Consumer spending had the biggest increase in a year and a half but falling corporate investment offset those gains.

Gross domestic product grew at a 2.1% annual pace from the start of April to the end of June. GDP slowed from a 3.1% gain in the first three months of the year.

A loss of momentum among exporters and manufacturers, suggest the economy could expand more slowly in the second half of the year. The Federal Reserve is prepared to cut already low interest rates as soon as next week to give the economy a boost.

Consumer spending jumped 4.3% after a 1.1% gain in the first quarter. Households spent more on new cars and trucks, food and drinks and clothing. However, for corporations, the situation was reversed. Fixed investment fell 0.8% to mark the biggest drop in three and a half years.

Keep in mind that these corporations, more than 600 of them, all signed a letter demanding that President Trump abandon American workers and end the trade war with China. The President said no. Now, these corporations have curtailed spending as a result.

Investment dropped almost 11% on structures such as office buildings, manufacturing plants and drilling rigs. Spending on equipment rose less than 1%.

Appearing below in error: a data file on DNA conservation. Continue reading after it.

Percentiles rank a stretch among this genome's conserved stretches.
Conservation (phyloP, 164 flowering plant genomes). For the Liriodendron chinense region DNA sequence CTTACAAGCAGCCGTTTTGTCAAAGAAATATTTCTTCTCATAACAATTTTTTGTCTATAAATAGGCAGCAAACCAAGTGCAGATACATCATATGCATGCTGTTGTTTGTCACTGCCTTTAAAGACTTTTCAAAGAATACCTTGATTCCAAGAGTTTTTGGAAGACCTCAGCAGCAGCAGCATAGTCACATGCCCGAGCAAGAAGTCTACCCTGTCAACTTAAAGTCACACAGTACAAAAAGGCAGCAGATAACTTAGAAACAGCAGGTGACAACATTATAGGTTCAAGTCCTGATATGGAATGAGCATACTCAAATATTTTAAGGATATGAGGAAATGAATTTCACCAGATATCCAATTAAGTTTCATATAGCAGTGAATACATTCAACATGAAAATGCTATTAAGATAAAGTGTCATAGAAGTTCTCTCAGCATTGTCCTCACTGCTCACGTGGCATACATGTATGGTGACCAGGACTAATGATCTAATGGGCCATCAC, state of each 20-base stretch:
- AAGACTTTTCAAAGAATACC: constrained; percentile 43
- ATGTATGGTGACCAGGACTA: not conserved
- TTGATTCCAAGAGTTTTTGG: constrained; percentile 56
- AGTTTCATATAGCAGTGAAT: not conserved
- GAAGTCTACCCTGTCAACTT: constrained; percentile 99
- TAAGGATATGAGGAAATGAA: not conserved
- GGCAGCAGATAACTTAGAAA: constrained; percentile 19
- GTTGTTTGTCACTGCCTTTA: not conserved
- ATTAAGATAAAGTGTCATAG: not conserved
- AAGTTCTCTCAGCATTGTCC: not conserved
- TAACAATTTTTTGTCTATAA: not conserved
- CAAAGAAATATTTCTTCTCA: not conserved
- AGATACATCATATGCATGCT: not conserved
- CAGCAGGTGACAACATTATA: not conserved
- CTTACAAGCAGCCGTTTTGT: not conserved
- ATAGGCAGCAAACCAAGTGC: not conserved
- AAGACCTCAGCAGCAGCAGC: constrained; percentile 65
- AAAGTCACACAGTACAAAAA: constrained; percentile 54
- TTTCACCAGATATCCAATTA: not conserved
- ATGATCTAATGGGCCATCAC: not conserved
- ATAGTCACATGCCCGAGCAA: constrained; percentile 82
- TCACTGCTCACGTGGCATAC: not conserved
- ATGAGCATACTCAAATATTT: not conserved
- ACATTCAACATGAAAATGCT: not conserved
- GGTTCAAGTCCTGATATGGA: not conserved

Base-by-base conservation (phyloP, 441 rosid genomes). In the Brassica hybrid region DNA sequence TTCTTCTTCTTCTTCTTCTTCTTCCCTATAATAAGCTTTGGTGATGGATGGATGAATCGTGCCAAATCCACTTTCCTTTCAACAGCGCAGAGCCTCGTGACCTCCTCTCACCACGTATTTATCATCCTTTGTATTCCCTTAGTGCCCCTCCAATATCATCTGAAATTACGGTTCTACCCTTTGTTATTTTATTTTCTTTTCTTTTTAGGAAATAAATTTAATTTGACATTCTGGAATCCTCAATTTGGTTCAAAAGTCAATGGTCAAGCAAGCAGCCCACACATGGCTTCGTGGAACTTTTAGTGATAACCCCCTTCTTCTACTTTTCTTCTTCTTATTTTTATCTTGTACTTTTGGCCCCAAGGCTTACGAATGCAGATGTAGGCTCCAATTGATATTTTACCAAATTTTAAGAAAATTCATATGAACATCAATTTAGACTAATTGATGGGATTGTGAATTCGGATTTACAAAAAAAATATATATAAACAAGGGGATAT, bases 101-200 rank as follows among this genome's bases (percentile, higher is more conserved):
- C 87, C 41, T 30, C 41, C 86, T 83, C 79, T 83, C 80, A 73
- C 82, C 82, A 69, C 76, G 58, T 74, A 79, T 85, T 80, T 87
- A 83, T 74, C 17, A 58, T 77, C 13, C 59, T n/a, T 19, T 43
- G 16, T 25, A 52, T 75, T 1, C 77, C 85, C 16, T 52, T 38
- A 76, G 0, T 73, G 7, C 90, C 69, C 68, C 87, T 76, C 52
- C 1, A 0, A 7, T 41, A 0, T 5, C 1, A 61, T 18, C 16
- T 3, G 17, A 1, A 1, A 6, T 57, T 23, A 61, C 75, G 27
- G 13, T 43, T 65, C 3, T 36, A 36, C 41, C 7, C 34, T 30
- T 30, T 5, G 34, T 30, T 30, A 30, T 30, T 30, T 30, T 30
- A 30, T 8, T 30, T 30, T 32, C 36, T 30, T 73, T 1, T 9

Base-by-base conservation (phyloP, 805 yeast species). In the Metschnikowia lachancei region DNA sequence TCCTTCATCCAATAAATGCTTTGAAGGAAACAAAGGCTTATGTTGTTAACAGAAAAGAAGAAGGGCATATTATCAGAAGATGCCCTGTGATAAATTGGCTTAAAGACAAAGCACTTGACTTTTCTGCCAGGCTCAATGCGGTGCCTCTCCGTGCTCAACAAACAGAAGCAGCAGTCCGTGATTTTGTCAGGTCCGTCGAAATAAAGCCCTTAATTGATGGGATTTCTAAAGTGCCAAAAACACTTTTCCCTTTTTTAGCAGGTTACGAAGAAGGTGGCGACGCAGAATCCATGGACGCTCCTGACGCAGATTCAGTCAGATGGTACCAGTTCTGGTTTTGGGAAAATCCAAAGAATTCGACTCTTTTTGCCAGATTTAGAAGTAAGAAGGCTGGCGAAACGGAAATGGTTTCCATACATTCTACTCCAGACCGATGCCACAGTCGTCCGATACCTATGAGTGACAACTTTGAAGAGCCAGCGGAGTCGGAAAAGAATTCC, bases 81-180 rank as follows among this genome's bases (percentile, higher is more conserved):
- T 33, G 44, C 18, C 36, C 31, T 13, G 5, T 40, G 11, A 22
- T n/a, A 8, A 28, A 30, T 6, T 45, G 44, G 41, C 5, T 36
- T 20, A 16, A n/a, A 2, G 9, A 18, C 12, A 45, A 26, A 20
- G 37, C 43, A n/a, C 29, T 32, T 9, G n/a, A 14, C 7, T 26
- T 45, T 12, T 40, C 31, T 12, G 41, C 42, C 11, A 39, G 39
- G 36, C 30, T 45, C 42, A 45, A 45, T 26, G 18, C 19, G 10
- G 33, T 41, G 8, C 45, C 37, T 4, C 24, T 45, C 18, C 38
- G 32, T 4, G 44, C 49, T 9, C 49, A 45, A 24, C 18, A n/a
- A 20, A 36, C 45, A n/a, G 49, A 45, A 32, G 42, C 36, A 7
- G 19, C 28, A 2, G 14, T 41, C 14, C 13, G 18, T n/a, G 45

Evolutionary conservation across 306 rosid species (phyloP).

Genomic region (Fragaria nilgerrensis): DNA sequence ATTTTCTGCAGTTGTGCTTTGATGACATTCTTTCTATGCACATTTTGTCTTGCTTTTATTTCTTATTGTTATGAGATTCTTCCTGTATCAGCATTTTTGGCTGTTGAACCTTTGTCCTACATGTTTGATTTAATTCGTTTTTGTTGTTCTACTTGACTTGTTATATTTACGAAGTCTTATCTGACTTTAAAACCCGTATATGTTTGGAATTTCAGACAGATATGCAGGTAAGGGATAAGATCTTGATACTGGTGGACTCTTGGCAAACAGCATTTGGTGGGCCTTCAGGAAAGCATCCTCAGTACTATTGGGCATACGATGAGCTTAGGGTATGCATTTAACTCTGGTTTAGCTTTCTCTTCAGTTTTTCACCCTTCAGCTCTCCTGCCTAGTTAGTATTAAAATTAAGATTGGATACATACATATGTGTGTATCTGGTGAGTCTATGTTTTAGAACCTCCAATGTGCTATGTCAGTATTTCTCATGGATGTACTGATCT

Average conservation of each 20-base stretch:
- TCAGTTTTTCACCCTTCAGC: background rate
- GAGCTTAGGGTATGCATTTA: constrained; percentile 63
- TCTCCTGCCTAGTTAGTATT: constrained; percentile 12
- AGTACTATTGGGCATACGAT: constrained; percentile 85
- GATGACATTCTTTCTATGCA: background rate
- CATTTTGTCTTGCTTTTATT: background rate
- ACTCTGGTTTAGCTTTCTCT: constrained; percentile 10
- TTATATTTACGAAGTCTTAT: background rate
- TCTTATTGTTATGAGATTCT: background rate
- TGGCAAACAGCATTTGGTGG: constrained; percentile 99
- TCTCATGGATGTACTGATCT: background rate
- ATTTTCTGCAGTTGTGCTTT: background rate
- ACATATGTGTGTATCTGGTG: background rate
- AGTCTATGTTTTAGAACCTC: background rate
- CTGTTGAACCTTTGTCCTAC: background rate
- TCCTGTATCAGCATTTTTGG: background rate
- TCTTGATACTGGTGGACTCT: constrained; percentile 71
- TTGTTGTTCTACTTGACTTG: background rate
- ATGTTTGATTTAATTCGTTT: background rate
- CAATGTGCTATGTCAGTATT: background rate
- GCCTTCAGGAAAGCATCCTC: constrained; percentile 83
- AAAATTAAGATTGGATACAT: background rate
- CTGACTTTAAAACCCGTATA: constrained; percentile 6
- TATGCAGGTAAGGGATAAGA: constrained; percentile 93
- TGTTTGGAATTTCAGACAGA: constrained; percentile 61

Outlays fell 1.5% on residential housing, as high prices have dented sales.

Inflation as measured by the Fed’s preferred PCE index rose 1.4% year over year.

Consumers account for almost 70% of GDP. Buoyed by steadily rising incomes, more job security and the lowest unemployment rate in almost 50 years, they are spending enough to keep the U.S. economy growing at around 2% a year even without business investment.

Keep in mind that China’s GDP is 6.2%. China is growing at nearly 300% the pace of the U.S. with the current trade war. Now we see why China is unwilling to work a trade deal that is fair with the U.S. (zero net trade balance where neither country has a trade deficit with the other). Even though the Chinese economy has slowed, I does not look like the U.S. is winning the trade war with China if you look at GDP. Instead, China appears to be telling U.S. corporations that if they wish to continue doing business in China, they will oppose the President and cut back on business investment inside the U.S.